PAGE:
The United States is committed to finding a global solution to the threat of climate change and its impact on our planet. "We have reached the first point in history where the impact of everyday human activities is affecting the health of our entire planet," said U.S. Environmental Protection Agency Administrator Lisa Jackson at the United Nations climate conference in Copenhagen.
The Obama Administration is taking this threat seriously. In an article for the International Herald Tribune, U.S. Secretary of State Hillary Clinton wrote that "It is time to launch a broad operational accord on climate change that will set us on a new course."
The Obama administration has done more in the U.S. to promote clean energy and address climate change than ever before in our history, wrote Secretary of State Clinton. Secretary Clinton added that the Administration has also worked hard to engage partners around the world in the fight against climate change, but more cooperation is needed in this common effort.
"All major economies, developed and developing, need to take robust and transparent action to reduce their carbon emissions. ... The actions required of the developed and major developing countries will not be identical, but we must all do our part. ... The fact is that nearly all of the growth in emissions in the next 20 years will come from the developing world."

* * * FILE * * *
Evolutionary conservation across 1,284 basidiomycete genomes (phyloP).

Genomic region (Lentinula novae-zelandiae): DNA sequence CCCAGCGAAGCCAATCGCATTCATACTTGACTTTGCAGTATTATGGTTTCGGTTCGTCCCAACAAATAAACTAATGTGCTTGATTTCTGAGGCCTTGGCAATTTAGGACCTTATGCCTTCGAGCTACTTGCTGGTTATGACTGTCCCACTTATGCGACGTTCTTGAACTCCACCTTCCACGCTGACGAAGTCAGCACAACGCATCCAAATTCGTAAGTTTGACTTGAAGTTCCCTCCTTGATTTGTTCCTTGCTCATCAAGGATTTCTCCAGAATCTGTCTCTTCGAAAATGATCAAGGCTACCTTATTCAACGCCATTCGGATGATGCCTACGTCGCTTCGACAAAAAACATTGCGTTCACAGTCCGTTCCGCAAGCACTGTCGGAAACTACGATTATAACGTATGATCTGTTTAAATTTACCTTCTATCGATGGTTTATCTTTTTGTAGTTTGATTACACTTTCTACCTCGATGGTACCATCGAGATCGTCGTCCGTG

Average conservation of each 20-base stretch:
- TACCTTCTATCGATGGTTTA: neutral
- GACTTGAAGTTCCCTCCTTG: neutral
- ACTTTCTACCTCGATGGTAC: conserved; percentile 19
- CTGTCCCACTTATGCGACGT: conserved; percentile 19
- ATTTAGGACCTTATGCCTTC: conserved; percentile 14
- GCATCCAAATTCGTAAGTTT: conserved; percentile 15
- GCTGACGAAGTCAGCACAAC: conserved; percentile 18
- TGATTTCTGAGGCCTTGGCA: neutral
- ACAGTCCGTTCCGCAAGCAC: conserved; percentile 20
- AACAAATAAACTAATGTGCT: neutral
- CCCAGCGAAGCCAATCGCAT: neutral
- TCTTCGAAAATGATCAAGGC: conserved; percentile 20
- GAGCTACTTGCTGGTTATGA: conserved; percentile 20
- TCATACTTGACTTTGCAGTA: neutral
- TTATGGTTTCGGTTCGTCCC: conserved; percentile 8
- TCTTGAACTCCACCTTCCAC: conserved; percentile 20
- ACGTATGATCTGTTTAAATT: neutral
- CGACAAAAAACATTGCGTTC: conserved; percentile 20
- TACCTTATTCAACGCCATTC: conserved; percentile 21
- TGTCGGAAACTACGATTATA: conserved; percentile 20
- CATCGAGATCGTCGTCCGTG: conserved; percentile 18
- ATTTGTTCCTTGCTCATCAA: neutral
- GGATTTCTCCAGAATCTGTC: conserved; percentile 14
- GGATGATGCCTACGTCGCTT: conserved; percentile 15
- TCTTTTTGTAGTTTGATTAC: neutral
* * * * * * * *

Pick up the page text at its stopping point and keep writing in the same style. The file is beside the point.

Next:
As an example of our common effort to address climate change, U.S. Secretary of Energy Steven Chu announced on December 14th the Renewables and Efficiency Deployment Initiative, or Climate REDI. Through Climate REDI, the United States and other major economies will help provide developing countries easier access to clean and renewable energy technology, financing, and improved information sharing. Member countries have pledged to contribute toward the plan three-hundred fifty million dollars over five years, of which at least eighty-five million dollars will be provided by the U.S.
"Our world is on an unsustainable path that threatens not only our environment, but our economies and our security," wrote Secretary Clinton. "It is time to launch a broad operational accord on climate change that will set us on a new course."